I have treated the ICH with QuickCure. What to do about the fins? <After the ich has been cured then add some additional decorations and plants. If the water is clean and the fish are healthy then the fins will grow back. If the nitrates are too high and you haven't done any water changes in a while then they might come down with a bacterial infection and need treating.> Is it a bacterial infection? <Probably not yet. If there was an infection then the fins would look torn and ragged. Service the filter and do a water change and see if they pick up.> Isolation? How to stop the nipping? < This may be needed eventually.-Chuck> Poor Snoopy.  Thanks, Scott 


Black Moor Goldfish Sick Hi there Gwen, Thanks for all the great advice. I did pick up the Spirulina flakes. I was told not to use it everyday. While I was there I picked up another black moor goldfish...a little one. I wanted a puffer, but they advised not to. I thought my 1 year old fish could use some company. Unfortunately, I may have thought wrong. The little fish has been pestering the bigger fish by nipping on his fins and under his belly. This would be the 3rd day since I've had the little fish. Should I take him back to the store?  My 1 year old fish has been doing so well and I hate to see all my efforts go in vain because I thought he needed company. The water is up to standards, I clean once a week, I stopped the treatment the day I got the new fish, I added 2 live plants, and I am trying to do all that I need.  Was buying the new little fishy a bad idea?? Sincerely, Eeon <<Dear Eeon, keeping goldfish together isn't a bad idea, but from time to time you will get one goldfish that picks on another. It's impossible to tell which one will do so, and which won't. If you have a good LFS, they may let you exchange your new lil fishy for another new lil fishy, without charge. Try it and see. Congrats, by the way, on doing such a good job :) -Gwen>>


Black spots on gills Hi Bob,  <Hi, you have Magnus on the line this time for help.>  I have a 25 gallon tank with 7 goldfishes: 2 Moor, 4 Comets, and 1 Common. I have bought the fish for 3 days and observed the common goldfish (with black spot on his gills) doesn't swim around and stays at the same place.  <It might be a bit to small of a tank for that many fish. Also did you buy these fish all at the same time? If so, then chances are that the water parameters are way off. If you didn't give the tank time to cycle, or added fish to fast, then you most likely have high ammonia levels in the tank. These fish produce a lot of waste and when the ammonia gets to high, goldfish can suffer from something called "Ammonia Burn" when the ammonia levels are so high that it actually turns their skin and fins dark. It's seen on the gills first.>  Yesterday the condition got worse and he only lays on the bottom of the tank. I have also notice that a black-reddish spots with an area approx .5cm increased and has spread through both sides of his gills. Today, I checked and discovered one of the comets also has this black spot on his gills. Therefore I would like to know what is the problem and how would I go about treating it??  Thanks for your help!!  <You can treat this problem by doing water changes and helping bring down the ammonia levels to a decent and safe level. This will prolong the cycling period, but at least it will have the ammonia/nitrite levels down for the fish to survive. I suggest you get a water testing kit and test you Ammonia, Nitrite, and Nitrate levels in your tank. This will help you further understand the Cycling process in a tank. Remember these fish are messy, they need lots of filtration, cold water, and large enough tank to fit them all.>  Best regards, Dave  <good luck. -Magnus>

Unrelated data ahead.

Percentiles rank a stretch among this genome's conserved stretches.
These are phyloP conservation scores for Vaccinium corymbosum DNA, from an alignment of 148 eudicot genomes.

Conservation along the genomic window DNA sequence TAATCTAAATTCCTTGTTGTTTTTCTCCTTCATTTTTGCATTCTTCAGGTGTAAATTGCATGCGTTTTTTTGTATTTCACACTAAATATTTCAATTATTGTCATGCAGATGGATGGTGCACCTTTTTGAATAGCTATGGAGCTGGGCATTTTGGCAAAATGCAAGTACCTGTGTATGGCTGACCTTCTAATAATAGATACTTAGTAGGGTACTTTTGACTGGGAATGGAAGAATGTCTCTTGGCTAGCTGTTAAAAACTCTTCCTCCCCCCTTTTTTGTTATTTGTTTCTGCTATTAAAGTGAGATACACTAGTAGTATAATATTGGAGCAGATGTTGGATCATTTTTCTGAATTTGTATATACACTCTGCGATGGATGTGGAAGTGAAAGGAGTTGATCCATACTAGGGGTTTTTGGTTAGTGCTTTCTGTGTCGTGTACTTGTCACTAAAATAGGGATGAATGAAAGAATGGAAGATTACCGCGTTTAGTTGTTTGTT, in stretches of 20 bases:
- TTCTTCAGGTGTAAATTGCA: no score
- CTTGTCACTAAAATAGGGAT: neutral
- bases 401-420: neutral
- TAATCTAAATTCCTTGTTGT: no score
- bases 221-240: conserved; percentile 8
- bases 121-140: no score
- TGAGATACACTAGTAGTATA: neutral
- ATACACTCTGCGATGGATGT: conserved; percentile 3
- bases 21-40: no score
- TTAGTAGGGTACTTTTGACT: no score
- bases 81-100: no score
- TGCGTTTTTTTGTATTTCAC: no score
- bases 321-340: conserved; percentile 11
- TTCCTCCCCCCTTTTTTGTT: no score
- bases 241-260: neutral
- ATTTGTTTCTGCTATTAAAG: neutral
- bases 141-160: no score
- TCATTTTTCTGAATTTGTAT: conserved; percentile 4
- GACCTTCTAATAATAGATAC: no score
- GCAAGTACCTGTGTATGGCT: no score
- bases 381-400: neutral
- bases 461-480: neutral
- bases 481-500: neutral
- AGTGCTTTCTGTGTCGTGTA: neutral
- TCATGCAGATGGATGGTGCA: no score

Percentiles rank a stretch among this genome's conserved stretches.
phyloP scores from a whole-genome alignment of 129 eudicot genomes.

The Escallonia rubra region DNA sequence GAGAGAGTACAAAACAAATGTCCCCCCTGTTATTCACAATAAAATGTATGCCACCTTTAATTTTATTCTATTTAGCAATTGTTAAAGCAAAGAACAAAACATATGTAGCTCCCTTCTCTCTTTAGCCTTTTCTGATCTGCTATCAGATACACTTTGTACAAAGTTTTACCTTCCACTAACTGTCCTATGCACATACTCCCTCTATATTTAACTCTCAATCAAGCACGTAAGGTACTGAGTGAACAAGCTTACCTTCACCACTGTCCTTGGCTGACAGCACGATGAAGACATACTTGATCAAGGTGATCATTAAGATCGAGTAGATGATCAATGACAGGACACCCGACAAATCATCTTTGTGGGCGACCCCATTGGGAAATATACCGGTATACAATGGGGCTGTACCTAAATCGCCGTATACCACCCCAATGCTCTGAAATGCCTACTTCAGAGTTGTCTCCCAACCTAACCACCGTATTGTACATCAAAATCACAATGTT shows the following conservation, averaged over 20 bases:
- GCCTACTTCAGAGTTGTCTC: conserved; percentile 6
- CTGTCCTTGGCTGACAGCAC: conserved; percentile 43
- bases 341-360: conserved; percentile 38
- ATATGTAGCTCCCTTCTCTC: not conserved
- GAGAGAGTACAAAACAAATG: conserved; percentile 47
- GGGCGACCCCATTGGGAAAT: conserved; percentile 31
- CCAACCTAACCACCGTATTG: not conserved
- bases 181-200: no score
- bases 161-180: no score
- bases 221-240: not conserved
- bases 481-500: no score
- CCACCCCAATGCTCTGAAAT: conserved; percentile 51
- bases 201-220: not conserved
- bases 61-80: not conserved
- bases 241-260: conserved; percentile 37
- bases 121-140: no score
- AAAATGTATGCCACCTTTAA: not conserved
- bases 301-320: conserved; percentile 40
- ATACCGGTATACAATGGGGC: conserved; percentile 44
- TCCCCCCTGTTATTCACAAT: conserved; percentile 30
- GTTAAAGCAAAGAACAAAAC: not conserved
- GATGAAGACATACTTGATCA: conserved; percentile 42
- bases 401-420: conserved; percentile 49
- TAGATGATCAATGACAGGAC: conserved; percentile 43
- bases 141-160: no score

Killer Goldfish? I have searched your site and others on the internet for an answer to my question, but I have been unable to find out what I'm looking for. We had an orange Oranda goldfish (Homer) for about a year, who was healthy as far as we knew. About 2 weeks ago we bought him a friend - a red top Oranda (Marge) Last week, Homer was lying dead at the bottom of the bowl. We told our 2 year old that Homer was sick, and went out and bought an almost-identical Homer II. Tonight, 5 days later, Homer II was found floating at the top of the bowl - dead! I have 2 questions: 1. Did Marge somehow kill the 2 Homers? If so, how? or..... 2. Did the 2 Homers have an extreme case of Swim Bladder, and I flushed them down the toilet thinking they were dead when in fact they were not. I mean, they certainly looked dead, and didn't react when nudged with the net. I need to know whether or not to go and buy Homer 3, or just accept that I have a killer goldfish in my kitchen. Please help! we look forward to hearing from you, Craig, Anne and Erin McAllister <<Hello; While goldfish can be aggressive and annoying to each other, they are not killers. It sounds to me like an ammonia problem. Chances are, your bowl is too small for the amount of ammonia being produced by two goldfish. You can try either 1)buying an ammonia test kit, and testing the water to see how often to change it, or 2)buying a much bigger bowl, and doing the normal water changes you already do now. Well, I would also recommend testing that, too. :) Test kits are easy to use, cheap, and fast. Make sure your ammonia level does not exceed 2.0ppm (follow the instructions in the test kit). If it does, do a water change. You will know exactly what is going on in your fishes water if you test it regularly. -Gwen>>